As an international student in Canada, you may have the opportunity to bring along family members such as a spouse (or common-law partner) and/or your children. This guide is intended to help international students understand what opportunities your family members may have in Canada and what documents they may require.
Status for spouse or common-law partner
Your spouse or common-law partner may be eligible to apply for an open work permit if you study full-time at BCIT in a PGWP-eligible program. They may apply either:
- from outside of Canada,*
- upon entry to Canada (if a citizen of a visa-exempt country), or
- within Canada after arrival.
*Check with your local VAC to see if it may be possible to submit this along with your initial study permit application.
Generally, your spouse’s work permit validity will match your study permit. For details about how to apply, visit IRCC – Help your spouse or common-law partner work in Canada.
If you complete your studies and obtain a post-graduation work permit and become employed, your spouse may be eligible to apply again for an open work permit. The requirements were updated in January 2023. For details, visit IRCC – Changes to open work permit eligibility for family members of foreign workers.
If your spouse or common-law partner wishes to study in Canada, they may apply for a study permit along with your initial application from outside Canada, or later on from within Canada while your study permit is still valid.
If your spouse or common-law partner does not apply for a work permit or study permit before entering Canada, they would need to apply for a visitor visa or eTa in order to enter Canada temporarily as a visitor. If they wish to remain for the duration of your studies, they may apply for a visitor record to extend their stay as a visitor.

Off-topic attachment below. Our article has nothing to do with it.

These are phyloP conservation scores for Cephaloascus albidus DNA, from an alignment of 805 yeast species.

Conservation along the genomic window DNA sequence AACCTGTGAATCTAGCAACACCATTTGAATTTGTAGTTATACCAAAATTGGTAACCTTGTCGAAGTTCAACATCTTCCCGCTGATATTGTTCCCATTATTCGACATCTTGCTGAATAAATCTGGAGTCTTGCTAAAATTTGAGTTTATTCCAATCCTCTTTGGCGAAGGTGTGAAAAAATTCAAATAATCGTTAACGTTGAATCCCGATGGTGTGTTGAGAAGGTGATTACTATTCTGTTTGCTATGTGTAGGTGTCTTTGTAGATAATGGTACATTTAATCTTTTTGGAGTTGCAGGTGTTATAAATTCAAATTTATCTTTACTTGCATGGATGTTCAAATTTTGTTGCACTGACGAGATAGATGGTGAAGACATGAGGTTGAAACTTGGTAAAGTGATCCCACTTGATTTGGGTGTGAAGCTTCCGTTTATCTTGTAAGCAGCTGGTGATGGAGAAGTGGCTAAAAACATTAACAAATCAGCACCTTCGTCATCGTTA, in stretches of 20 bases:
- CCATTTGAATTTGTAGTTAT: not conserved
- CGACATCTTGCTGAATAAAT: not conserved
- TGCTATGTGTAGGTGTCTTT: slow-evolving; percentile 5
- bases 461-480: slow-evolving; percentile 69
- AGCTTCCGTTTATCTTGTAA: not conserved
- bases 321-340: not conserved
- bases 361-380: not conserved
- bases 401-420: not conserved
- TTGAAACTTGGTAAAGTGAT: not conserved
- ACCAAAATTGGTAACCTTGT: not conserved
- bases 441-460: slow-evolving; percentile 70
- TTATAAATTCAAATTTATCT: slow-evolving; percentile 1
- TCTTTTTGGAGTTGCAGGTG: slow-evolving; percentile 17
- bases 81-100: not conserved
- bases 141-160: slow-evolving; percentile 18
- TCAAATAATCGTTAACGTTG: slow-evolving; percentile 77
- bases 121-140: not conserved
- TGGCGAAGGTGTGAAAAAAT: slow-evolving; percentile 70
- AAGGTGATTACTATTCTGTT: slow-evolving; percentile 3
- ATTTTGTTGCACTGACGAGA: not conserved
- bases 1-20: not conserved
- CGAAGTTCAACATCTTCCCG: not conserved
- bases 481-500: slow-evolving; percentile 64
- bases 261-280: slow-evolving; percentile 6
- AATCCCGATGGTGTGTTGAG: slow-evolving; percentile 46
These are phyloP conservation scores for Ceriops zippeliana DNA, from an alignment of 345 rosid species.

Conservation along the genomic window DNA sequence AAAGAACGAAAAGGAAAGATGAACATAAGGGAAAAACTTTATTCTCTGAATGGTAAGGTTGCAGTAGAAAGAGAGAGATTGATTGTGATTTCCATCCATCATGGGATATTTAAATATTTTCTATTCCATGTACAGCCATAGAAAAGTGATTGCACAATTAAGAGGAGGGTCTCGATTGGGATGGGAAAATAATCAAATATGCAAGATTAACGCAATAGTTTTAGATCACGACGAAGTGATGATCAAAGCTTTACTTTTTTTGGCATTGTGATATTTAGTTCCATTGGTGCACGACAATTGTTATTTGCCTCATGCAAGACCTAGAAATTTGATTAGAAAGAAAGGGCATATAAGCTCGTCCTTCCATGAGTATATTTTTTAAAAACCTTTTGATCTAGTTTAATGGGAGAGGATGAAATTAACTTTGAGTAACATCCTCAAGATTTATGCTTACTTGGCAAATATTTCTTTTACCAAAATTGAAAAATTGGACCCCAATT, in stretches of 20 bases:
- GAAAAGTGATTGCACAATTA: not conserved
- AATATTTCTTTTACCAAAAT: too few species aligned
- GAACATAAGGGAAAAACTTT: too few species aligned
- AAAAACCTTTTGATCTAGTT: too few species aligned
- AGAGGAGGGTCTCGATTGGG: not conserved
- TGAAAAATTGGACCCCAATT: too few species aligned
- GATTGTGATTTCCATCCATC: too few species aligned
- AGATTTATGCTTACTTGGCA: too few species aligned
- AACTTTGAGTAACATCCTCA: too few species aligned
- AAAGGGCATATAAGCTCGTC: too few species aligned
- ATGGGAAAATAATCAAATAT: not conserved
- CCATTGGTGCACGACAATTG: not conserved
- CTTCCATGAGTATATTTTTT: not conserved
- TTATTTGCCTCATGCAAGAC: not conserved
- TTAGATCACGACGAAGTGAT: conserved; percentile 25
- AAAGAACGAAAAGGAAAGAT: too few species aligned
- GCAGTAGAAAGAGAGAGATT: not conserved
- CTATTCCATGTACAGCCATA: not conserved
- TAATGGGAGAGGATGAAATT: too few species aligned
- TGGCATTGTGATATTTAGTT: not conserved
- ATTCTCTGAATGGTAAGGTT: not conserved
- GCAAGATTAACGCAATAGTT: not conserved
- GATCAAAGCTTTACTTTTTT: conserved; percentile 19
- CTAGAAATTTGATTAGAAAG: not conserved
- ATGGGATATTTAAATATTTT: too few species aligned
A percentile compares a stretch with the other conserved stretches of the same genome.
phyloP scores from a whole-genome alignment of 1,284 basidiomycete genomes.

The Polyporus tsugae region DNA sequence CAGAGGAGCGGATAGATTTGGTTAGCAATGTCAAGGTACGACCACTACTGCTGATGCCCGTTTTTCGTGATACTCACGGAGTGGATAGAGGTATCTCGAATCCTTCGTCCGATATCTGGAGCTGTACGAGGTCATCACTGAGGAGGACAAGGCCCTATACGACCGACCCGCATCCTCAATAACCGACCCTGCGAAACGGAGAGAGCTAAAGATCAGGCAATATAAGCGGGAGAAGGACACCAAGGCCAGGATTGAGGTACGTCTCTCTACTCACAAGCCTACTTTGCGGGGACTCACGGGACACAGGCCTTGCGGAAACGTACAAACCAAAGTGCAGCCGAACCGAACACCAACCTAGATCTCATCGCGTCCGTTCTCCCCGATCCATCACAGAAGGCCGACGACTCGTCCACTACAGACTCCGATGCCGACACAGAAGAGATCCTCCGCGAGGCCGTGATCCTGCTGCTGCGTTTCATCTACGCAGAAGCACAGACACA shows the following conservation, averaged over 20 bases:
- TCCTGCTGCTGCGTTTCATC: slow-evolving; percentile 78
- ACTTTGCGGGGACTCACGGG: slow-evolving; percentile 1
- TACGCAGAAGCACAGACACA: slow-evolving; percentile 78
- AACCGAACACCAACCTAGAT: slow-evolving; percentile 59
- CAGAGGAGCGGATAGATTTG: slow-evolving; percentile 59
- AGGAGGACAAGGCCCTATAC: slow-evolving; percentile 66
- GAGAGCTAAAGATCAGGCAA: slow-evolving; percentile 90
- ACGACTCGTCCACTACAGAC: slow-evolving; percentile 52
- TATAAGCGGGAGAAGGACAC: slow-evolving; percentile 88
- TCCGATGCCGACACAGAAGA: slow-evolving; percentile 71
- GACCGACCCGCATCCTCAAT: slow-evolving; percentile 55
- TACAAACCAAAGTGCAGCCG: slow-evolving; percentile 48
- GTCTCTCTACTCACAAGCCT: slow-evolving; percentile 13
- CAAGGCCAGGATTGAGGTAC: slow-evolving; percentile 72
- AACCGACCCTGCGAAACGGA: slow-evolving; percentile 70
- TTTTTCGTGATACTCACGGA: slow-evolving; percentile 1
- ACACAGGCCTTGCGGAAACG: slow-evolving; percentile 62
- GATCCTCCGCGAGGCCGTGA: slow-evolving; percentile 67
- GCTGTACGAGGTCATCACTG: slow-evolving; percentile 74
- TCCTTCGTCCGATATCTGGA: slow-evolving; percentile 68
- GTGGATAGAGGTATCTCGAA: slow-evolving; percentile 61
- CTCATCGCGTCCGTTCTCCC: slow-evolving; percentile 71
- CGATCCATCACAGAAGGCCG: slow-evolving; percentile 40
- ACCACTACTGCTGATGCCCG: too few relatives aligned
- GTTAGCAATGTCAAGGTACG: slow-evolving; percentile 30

For additional information, visit the links below:
- Guide 5269 – Applying for a Study Permit outside Canada
- Help Centre – I’m applying for a study permit through the Student Direct Stream. Can I bring my family with me?
Status for dependent children
If you have any children that will be accompanying you, it is a good idea to begin researching schooling options early. If your child is a minor (in BC, under 19 years old), they may not need a study permit to begin studying locally. However, it is a good idea to apply for a study permit for your child as soon as they are accepted into a local school in order to reduce any risk of an interruption to their studies if you were unable to maintain your student status for any reason. For more information, visit IRCC – Studying in Canada as a minor.
If your children may study in public school from kindergarten through grade 12, check with the local school district to find out if international tuition fees will be charged. Visit BC – Eligibility of Students for Operating Grant Funding for detailed information about which students may or may not qualify for publicy-funded (tuition-free) education.
If your child will initially enter Canada as a visitor, make sure they have a visitor visa or eTa in order to enter Canada temporarily as a visitor. If they wish to remain for the duration of your studies, they may apply for a visitor record to extend their stay as a visitor.
Space in daycares or childcare programs in the Vancouver area are limited and can be challenging to secure. Many have long wait lists. Therefore, if your plans include sending a young child to daycare, we would advise you to begin researching and contacting daycares as early as possible and to prepare several back-up options. You can start by following the links below:
- BCIT Student Association Childcare Centre
- Westcoast Child Care Resource Centre (City of Vancouver only)
- Daycare Bear
It is possible to add dependent family members to your:
- BC Medical Services Plan (MSP)
- temporary Guard.me private medical insurance*
- BCITSA Health & Dental Plan*
*Note that not all students will have Guard.me insurance or the BCITSA Health & Dental Plan